By Matthew Slaughter and Matthew Rees
Published May 28, 2013
Japan recently reported robust 3.5 percent annualized growth in gross domestic product for the first quarter—the fastest in years.
The Nikkei stock index has risen about 60 percent in the past six months. Even Japanese music is focusing on the upswing: a new rock band in Tokyo has its members promising to adjust their skirt lengths upward in proportion to the Nikkei’s rise while they groove to topical lyrics such as, “Let’s aim for 3 percent economic growth.”
Whence all this euphoria? The proximate cause is “Abenomics,” the eponymous set of economic policies being pursued by recently re-elected Prime Minister Shinzo Abe. Abenomics thus far has meant mainly fiscal and monetary stimulus. Over ¥10 trillion in new government spending has been announced. And, more importantly, he has promised aggressive quantitative easing led by his newly appointed Bank of Japan governor. How aggressive? As a share of GDP, it is planned to be 60 percent larger than the U.S. Federal Reserve’s quantitative easing thus far.
This euphoria is welcome because in many ways, the Japanese economy has suffered a lost generation. Yes, first-quarter GDP growth was strong. But annual growth over the past 20 years has averaged only about 1 percent, and—because of ongoing deflation—nominal GDP last year was about at its 1991 level. And while the Nikkei has indeed surged, it is still about two-thirds below its peak of 38,957 that it reached … in 1989.
For a generation, Japan has been struggling to generate economic growth amidst grinding and widespread price deflation: of equities, land, commercial real estate, residential real estate, and goods and services. Much of that time it pursued fiscal and monetary easing. Indeed, at about 240 percent of GDP, its current fiscal debt is highest in the developed world. Fortunately, there has been no world financial crisis spurred by a run on the yen by skittish international creditors since most of this government dissaving has been funded by high-saving Japanese households.
But the past generation’s easing has not been sufficient to break deflationary expectations and spur growth. Nor did it halt the growth-slowing pressure of poor demographics. Japan’s overall population began shrinking in 2005; today its prime working-age labor force is shrinking at nearly one percent per year. It is also one of the planet’s most-rapidly aging populations. Its current average age of 46.5 is the second-highest in the world (after Monaco), and by 2025 just two people are projected to be of working age for each retiree—down from a ratio of 6-1 in 1990. Immigration could have helped offset all this, but the country has long been resistant to this flavor of globalization. Today immigrants constitute only about 2 percent of Japan’s total population.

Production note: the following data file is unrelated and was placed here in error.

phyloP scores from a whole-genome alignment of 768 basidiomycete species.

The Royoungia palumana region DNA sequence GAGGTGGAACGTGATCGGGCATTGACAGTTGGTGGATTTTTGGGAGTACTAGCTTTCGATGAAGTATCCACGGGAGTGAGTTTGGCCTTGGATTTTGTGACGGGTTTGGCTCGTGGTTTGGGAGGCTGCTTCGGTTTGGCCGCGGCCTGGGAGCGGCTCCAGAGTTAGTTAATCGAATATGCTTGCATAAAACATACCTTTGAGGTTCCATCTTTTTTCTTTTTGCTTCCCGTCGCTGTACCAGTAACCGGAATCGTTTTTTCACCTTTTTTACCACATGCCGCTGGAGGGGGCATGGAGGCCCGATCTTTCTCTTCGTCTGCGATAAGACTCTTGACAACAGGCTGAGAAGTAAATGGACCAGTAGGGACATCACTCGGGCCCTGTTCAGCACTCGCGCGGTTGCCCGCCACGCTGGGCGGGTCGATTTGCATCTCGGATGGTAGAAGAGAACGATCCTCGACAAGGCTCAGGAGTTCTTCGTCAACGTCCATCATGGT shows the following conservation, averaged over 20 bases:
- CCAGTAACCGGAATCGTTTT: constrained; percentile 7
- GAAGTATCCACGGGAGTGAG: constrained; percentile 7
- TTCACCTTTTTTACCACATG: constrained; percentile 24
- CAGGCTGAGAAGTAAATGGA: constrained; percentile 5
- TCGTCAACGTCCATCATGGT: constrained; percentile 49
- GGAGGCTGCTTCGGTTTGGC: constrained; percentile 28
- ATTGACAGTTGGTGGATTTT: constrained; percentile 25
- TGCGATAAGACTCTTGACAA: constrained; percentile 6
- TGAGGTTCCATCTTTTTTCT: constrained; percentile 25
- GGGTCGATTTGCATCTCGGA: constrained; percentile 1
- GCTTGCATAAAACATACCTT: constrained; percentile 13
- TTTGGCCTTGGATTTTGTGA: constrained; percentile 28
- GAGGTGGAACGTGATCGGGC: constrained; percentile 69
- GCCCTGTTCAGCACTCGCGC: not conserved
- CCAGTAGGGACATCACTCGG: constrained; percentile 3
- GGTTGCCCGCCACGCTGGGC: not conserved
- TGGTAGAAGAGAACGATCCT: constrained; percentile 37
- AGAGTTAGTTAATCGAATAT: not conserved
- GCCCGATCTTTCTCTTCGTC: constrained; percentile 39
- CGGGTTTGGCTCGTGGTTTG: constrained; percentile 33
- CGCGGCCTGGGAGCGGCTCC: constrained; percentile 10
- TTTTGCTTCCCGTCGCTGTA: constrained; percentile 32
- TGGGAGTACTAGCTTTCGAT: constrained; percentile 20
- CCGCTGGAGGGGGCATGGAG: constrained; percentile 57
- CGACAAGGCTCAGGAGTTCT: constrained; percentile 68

The optimism fostered by Abenomics should be applauded throughout the world. The Nikkei’s plunge late last week suggests that success is far from guaranteed, however. Achieving sustained and sustainable growth will take much more, and policymakers should prioritize measures that spur capital investment and productivity growth. Japan joining the Trans-Pacific Partnership, a new multilateral initiative to liberalize trade, is a welcome step. Robert Plant, lead singer of the iconic band Led Zeppelin, famously belted out that, “It’s been a long time since I rock and rolled.” The same is true for Japan’s economy. With persistence and luck from Abenomics, Japanese bands might eventually have some snappy new lyrics for the world.